The current Constitutional Assembly has a similar status to the National Constitutional Council established by Viktor Yushchenko in 2007. Maryna Stavniychuk was then Deputy Chief of Staff for President Yushchenko and contributed significantly to the National Constitutional Council, as she does now to the Constitutional Assembly. Back then, the National Constitutional Council drafted a new Constitution that was supposed to introduce a parliamentary system. When the current regime came to power in 2010, it did not find this change beneficial to it and abolished the National Constitutional Council, embarking on changing the Constitution the way it saw fit, i.e. aiming to reinforce the role of the president. Two years later, Yanukovych essentially revived the National Constitutional Council in the form of the Constitutional Assembly. He clearly expected it to become an effective tool to legitimize the regime’s political initiatives in the eyes of the Western community, or in the eyes of local voters. The fact that the Venice Commission welcomed the Assembly and called on the Ukrainian opposition to engage in it is notable.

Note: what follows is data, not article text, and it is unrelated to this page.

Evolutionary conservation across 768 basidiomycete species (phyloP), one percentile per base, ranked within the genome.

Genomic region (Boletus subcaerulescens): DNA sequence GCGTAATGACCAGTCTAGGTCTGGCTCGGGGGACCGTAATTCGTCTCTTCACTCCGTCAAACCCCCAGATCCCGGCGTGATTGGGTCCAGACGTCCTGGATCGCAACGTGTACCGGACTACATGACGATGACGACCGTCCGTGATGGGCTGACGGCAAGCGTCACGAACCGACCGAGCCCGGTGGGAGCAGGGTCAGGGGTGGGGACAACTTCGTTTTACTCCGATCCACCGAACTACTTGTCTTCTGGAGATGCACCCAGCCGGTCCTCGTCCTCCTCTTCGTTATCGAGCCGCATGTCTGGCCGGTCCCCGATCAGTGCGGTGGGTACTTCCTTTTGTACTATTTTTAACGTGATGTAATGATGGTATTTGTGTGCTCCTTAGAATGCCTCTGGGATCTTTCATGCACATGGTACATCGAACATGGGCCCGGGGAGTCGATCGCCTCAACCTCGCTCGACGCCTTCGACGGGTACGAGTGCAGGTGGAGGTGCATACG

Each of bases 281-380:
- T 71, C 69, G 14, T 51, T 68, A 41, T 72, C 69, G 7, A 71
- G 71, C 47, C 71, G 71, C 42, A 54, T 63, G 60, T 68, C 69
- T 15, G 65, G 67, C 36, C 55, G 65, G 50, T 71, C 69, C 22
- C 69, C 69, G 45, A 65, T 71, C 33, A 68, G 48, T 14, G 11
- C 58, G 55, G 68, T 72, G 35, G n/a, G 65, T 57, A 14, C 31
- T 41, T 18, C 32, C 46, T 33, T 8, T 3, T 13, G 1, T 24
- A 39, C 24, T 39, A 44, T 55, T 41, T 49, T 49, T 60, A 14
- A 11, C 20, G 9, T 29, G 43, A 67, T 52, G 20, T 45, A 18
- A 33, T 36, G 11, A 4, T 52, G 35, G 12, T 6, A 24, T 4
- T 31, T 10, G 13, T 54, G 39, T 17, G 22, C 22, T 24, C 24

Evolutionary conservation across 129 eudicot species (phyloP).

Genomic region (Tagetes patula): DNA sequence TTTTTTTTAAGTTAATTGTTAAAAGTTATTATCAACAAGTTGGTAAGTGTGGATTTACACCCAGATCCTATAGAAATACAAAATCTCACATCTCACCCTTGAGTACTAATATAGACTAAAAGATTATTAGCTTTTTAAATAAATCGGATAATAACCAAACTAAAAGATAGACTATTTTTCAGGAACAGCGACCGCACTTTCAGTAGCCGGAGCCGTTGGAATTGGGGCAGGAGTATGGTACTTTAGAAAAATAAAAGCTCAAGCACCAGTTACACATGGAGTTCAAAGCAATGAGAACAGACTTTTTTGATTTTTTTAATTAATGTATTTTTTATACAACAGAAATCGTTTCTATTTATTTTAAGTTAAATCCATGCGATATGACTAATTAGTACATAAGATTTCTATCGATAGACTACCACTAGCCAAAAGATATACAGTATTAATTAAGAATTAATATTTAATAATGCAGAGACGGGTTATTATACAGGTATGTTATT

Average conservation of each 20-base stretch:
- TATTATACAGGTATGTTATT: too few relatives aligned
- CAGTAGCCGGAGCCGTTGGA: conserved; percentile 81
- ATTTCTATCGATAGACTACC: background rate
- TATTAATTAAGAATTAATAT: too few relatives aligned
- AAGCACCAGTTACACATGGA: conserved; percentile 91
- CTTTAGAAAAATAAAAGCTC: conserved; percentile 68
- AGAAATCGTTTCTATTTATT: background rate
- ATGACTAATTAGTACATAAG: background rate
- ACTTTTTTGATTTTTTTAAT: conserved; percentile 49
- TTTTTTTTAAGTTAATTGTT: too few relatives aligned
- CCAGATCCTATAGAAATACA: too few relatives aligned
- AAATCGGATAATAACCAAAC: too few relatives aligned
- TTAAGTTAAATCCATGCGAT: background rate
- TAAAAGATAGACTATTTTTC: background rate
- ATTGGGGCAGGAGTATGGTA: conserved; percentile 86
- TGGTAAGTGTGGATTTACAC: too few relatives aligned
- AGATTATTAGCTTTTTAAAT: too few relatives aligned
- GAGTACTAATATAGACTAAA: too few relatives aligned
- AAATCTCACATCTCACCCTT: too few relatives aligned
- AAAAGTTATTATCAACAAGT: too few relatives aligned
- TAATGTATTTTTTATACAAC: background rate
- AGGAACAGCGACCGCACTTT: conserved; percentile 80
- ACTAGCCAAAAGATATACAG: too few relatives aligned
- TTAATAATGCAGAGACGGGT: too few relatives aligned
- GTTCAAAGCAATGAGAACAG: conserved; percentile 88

However, the passing of the anti-constitutional Law on the all-Ukrainian Referendum in November 2012 crystallized the role of the Assembly as a tool to legitimize the new version of the Constitution as a document drafted by “authoritative experts” rather than the Presidential Administration through a referendum. On June 19, the Venice Commission promulgated its opinion on the new law stating that it carried a high risk of the usurpation of power and “could result in the politically motivated manipulation of the referendum, notably, in changing the Constitution”. Thus, the Venice Commission considered that the possibility of amendments to the Constitution which bypass parliament is unconstitutional. Meanwhile, Oleksandr Yefremov, Head of the Party of Regions faction in parliament, stated that “MPs will take decisions in the session hall as they see fit”, essentially making it clear that the Venice Commission’s opinion did not please those in power much, and that changes are being planned to the constitutional order of the state to conform to the interests of the ruling regime through national referendums.